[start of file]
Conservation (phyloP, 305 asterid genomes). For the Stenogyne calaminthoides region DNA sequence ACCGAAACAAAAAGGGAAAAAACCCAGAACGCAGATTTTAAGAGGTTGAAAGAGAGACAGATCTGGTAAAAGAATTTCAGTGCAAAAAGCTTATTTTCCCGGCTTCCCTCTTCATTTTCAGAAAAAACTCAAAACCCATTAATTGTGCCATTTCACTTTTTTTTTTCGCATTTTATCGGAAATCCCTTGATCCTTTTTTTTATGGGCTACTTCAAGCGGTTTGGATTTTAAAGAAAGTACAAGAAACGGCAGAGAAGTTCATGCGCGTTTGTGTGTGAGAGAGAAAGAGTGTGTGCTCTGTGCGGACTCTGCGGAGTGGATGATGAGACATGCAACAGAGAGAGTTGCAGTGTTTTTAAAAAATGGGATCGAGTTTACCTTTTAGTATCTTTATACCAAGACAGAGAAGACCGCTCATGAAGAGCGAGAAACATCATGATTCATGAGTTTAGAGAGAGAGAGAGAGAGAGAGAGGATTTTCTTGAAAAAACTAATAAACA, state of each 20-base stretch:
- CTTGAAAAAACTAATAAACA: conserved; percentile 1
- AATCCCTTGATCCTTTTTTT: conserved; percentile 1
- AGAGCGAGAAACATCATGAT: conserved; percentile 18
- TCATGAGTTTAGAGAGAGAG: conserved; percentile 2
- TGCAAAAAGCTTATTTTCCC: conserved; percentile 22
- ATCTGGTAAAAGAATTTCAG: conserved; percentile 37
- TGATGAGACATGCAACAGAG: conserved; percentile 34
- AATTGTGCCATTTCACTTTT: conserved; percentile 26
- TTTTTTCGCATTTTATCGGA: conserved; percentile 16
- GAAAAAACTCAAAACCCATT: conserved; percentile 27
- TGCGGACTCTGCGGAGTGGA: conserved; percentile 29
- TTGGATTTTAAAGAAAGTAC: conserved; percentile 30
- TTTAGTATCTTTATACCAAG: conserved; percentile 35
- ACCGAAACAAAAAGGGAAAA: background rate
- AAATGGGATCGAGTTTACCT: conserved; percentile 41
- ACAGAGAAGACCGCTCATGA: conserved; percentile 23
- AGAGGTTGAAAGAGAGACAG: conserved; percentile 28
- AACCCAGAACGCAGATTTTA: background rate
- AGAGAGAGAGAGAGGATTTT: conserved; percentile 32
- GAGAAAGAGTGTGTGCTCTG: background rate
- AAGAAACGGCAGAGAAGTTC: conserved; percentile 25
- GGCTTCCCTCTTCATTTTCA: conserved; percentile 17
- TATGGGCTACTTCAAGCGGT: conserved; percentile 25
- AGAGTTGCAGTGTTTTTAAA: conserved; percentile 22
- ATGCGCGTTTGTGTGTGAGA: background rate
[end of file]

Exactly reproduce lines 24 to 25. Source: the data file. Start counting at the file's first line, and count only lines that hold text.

- TATGGGCTACTTCAAGCGGT: conserved; percentile 25
- AGAGTTGCAGTGTTTTTAAA: conserved; percentile 22